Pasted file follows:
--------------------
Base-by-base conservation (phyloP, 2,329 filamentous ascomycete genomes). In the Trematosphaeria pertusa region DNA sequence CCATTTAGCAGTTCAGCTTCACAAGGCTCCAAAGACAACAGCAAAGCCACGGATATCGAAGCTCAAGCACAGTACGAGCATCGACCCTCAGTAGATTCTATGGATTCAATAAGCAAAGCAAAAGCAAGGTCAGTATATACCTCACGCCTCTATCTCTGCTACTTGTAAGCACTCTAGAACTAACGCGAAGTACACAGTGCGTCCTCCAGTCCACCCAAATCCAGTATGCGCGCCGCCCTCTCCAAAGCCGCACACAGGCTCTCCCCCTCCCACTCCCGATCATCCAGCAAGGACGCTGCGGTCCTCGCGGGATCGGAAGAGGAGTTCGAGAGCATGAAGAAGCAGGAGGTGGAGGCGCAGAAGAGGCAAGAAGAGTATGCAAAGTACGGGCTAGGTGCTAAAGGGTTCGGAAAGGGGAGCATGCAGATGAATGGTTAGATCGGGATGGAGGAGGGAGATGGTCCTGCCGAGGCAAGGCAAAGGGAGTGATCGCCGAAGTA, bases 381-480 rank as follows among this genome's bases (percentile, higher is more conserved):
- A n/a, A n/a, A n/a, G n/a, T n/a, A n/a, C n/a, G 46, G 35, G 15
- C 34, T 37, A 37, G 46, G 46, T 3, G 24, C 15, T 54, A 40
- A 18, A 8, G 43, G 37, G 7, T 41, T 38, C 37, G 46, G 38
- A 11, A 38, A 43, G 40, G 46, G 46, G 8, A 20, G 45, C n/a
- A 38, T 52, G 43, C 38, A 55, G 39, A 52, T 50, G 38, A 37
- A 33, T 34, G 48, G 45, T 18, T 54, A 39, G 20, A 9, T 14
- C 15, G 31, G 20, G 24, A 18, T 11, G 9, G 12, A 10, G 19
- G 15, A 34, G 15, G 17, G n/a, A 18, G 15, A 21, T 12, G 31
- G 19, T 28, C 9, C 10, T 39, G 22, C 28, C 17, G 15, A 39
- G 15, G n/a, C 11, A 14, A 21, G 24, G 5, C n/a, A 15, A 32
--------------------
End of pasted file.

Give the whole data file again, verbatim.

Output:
Base-by-base conservation (phyloP, 2,329 filamentous ascomycete genomes). In the Trematosphaeria pertusa region DNA sequence CCATTTAGCAGTTCAGCTTCACAAGGCTCCAAAGACAACAGCAAAGCCACGGATATCGAAGCTCAAGCACAGTACGAGCATCGACCCTCAGTAGATTCTATGGATTCAATAAGCAAAGCAAAAGCAAGGTCAGTATATACCTCACGCCTCTATCTCTGCTACTTGTAAGCACTCTAGAACTAACGCGAAGTACACAGTGCGTCCTCCAGTCCACCCAAATCCAGTATGCGCGCCGCCCTCTCCAAAGCCGCACACAGGCTCTCCCCCTCCCACTCCCGATCATCCAGCAAGGACGCTGCGGTCCTCGCGGGATCGGAAGAGGAGTTCGAGAGCATGAAGAAGCAGGAGGTGGAGGCGCAGAAGAGGCAAGAAGAGTATGCAAAGTACGGGCTAGGTGCTAAAGGGTTCGGAAAGGGGAGCATGCAGATGAATGGTTAGATCGGGATGGAGGAGGGAGATGGTCCTGCCGAGGCAAGGCAAAGGGAGTGATCGCCGAAGTA, bases 381-480 rank as follows among this genome's bases (percentile, higher is more conserved):
- A n/a, A n/a, A n/a, G n/a, T n/a, A n/a, C n/a, G 46, G 35, G 15
- C 34, T 37, A 37, G 46, G 46, T 3, G 24, C 15, T 54, A 40
- A 18, A 8, G 43, G 37, G 7, T 41, T 38, C 37, G 46, G 38
- A 11, A 38, A 43, G 40, G 46, G 46, G 8, A 20, G 45, C n/a
- A 38, T 52, G 43, C 38, A 55, G 39, A 52, T 50, G 38, A 37
- A 33, T 34, G 48, G 45, T 18, T 54, A 39, G 20, A 9, T 14
- C 15, G 31, G 20, G 24, A 18, T 11, G 9, G 12, A 10, G 19
- G 15, A 34, G 15, G 17, G n/a, A 18, G 15, A 21, T 12, G 31
- G 19, T 28, C 9, C 10, T 39, G 22, C 28, C 17, G 15, A 39
- G 15, G n/a, C 11, A 14, A 21, G 24, G 5, C n/a, A 15, A 32